Industrial-scale agriculture has placed small farmers and their local environments at risk not just in the United States but across the developing world, warns Eric Holt-Giménez of the “think-and-do-tank” Food First. Fixing the problem, he argues, isn’t a matter of waiting for top-down reform — but of generating sustained pressure from below.
At the forefront of South Africa’s emerging psychedelic rock movement marches The Very Wicked, a band that wants rock and roll to recapture its sense of story — and even, dare we say it, subtlety. And as a driving force behind Cape Town’s monthly “Psych Nights”, they’re bringing a lot of other bands along for the journey.
Karen Knorr has long used photography to explore the nature and implications of representation, and she has portrayed subjects and their contexts — from the members of London’s gentlemen’s clubs during the Falklands War to the animals and Mughal heritage sites of India — with this in mind, producing images that beguile and then unsettle.
From Australian Idol contestant to ARIA Song of the Year award-winner — twice — and having released four EPs already and soon a full-length album, it’s been a busy six years for singer-songwriter Matt Corby. The next six are likely to be busier.
It seems axiomatic that photography is a sighted person’s art form. But Gina Badenoch, who facilitates photography workshops with blind people and marginalized communities, argues that it’s also a language that can connect us to each other, and help us to see.
Romanian photographer Hajdu Tamás achieves a delightful balance of colour and composition in his quiet — yet often quirkily-funny — urban scenes
That the opening of a single grocery store in a single city should be national news might seem hard to explain. Then again, the city is Detroit and the store is Whole Foods, and the full story involves post-industrial decline, growing food insecurity, and a population that refuses to become invisible, or to give up.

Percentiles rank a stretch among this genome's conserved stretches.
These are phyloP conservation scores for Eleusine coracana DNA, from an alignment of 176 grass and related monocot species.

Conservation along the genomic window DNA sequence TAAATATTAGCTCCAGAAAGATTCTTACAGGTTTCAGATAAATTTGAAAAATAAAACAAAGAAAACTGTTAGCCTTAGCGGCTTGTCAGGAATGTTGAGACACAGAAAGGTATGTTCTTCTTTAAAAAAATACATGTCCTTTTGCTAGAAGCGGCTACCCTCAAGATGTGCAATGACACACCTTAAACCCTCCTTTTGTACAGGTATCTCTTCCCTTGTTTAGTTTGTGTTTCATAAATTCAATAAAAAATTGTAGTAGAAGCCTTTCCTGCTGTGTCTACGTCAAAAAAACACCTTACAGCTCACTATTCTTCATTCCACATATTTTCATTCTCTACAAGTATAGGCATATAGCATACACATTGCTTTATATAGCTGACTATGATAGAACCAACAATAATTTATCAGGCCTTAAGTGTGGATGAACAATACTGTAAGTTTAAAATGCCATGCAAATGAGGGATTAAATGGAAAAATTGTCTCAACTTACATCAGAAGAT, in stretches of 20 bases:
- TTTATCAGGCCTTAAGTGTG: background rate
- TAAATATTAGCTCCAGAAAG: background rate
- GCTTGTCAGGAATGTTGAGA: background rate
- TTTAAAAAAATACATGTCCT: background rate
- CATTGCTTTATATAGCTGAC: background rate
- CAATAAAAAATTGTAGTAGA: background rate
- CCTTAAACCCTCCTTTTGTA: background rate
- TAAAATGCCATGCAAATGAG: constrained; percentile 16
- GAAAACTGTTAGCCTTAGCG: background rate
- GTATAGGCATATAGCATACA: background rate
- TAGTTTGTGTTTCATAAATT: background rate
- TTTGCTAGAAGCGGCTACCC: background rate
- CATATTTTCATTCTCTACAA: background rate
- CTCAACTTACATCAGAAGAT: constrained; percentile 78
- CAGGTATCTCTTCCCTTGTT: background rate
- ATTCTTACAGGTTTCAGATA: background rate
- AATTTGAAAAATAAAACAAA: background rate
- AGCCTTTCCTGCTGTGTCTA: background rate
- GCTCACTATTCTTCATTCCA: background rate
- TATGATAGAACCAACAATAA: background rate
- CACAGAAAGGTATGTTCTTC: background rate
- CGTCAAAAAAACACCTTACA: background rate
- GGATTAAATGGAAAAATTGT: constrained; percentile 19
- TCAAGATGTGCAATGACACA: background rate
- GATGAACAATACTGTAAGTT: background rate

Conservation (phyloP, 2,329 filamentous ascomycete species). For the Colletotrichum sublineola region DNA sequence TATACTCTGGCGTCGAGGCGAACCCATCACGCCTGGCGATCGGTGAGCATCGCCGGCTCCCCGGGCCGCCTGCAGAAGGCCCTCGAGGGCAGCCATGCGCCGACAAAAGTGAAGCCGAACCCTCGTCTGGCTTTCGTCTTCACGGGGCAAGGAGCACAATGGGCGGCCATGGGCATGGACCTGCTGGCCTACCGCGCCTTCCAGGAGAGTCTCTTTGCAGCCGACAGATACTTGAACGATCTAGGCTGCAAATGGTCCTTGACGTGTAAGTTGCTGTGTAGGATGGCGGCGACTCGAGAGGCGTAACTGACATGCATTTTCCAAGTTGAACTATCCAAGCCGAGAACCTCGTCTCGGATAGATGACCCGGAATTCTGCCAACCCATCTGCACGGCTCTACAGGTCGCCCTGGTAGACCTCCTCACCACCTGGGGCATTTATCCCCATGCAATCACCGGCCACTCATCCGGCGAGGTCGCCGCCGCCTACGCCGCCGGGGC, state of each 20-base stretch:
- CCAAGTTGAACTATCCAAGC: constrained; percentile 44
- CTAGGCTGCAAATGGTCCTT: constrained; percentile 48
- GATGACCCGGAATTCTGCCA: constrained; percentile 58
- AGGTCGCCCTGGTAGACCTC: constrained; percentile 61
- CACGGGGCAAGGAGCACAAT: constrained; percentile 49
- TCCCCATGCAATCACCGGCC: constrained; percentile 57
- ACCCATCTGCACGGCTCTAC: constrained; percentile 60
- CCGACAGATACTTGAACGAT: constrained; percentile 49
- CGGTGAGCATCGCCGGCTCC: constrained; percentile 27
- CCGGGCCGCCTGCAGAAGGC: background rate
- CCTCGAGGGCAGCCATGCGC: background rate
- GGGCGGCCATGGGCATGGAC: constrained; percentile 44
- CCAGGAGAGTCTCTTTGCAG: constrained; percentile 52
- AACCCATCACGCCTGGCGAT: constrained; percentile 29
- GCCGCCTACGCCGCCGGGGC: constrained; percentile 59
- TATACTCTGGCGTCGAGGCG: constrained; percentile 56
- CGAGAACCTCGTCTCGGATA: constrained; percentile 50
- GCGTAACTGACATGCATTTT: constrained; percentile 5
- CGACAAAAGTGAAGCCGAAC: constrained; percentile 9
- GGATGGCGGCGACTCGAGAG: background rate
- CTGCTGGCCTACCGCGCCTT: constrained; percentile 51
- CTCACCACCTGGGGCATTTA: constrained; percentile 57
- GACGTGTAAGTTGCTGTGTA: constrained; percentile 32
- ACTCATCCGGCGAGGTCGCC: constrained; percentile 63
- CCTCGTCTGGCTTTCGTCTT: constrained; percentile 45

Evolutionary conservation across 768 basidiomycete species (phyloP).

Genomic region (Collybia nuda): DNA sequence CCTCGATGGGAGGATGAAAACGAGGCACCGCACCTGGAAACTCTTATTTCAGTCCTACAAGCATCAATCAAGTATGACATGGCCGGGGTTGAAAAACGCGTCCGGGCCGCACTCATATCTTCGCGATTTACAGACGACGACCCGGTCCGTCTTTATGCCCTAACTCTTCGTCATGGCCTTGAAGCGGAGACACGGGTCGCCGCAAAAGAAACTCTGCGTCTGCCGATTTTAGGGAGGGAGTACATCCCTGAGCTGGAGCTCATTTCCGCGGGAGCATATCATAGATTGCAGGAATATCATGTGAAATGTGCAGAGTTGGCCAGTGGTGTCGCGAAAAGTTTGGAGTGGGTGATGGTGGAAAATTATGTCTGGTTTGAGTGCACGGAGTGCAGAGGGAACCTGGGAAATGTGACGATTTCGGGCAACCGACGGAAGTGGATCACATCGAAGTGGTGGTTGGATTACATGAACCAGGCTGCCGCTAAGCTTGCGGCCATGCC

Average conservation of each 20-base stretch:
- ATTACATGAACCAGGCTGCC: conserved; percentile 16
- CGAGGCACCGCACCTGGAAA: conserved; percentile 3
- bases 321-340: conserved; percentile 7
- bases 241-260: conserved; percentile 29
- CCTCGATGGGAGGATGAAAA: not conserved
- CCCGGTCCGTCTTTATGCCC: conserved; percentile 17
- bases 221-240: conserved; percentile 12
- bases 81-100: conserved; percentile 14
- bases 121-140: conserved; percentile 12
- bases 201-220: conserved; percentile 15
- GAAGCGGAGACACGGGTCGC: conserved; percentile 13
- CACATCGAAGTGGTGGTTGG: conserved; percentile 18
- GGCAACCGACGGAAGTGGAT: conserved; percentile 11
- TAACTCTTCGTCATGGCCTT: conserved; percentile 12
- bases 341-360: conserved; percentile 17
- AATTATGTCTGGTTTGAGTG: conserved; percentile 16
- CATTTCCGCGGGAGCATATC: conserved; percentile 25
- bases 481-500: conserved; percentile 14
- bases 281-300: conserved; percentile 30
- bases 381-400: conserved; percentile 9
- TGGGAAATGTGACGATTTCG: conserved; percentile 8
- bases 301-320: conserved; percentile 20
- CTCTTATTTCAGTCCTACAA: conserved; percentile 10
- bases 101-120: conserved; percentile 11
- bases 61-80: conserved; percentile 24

Animals, argues philosopher Mark Rowlands in a recent book, are capable of feeling sympathy for others, and as a result are capable of good acts. But is this enough for us to call them moral?
Today’s children spend less time in nature than any generation before them. Jon Alexander, brand strategist at the UK’s National Trust, and filmmaker David Bond tell SCOPE about the implications for children’s well-being, and about their ambitious (and irreverent) Project Wild Thing, a documentary that looks at what it would take to get boys and girls back outside.
Desertification is a serious and rapidly-growing problem across wide swathes of the world, and cattle grazing plays a role in it. But if the environmental and economic success that Johann Zietsman has been having with his herds is anything to go by, the answer may not be fewer cattle but more.
King Krule’s skinny-kid looks may seem to belie his name, but his striking voice and unique approach to song-writing are what holds the attention. With a debut album coming out later this month, he’s one to watch.
Driven by pleasure-seeking and curiosity, over the past century and a half tourism has evolved from a pastime of the leisured rich to a trillion-dollar mass industry. But tourism is about much more than fun and money, historian Richard White tells SCOPE: looked at the right way, it offers an invaluable view into a society’s relationship with its own past, and with its present identity.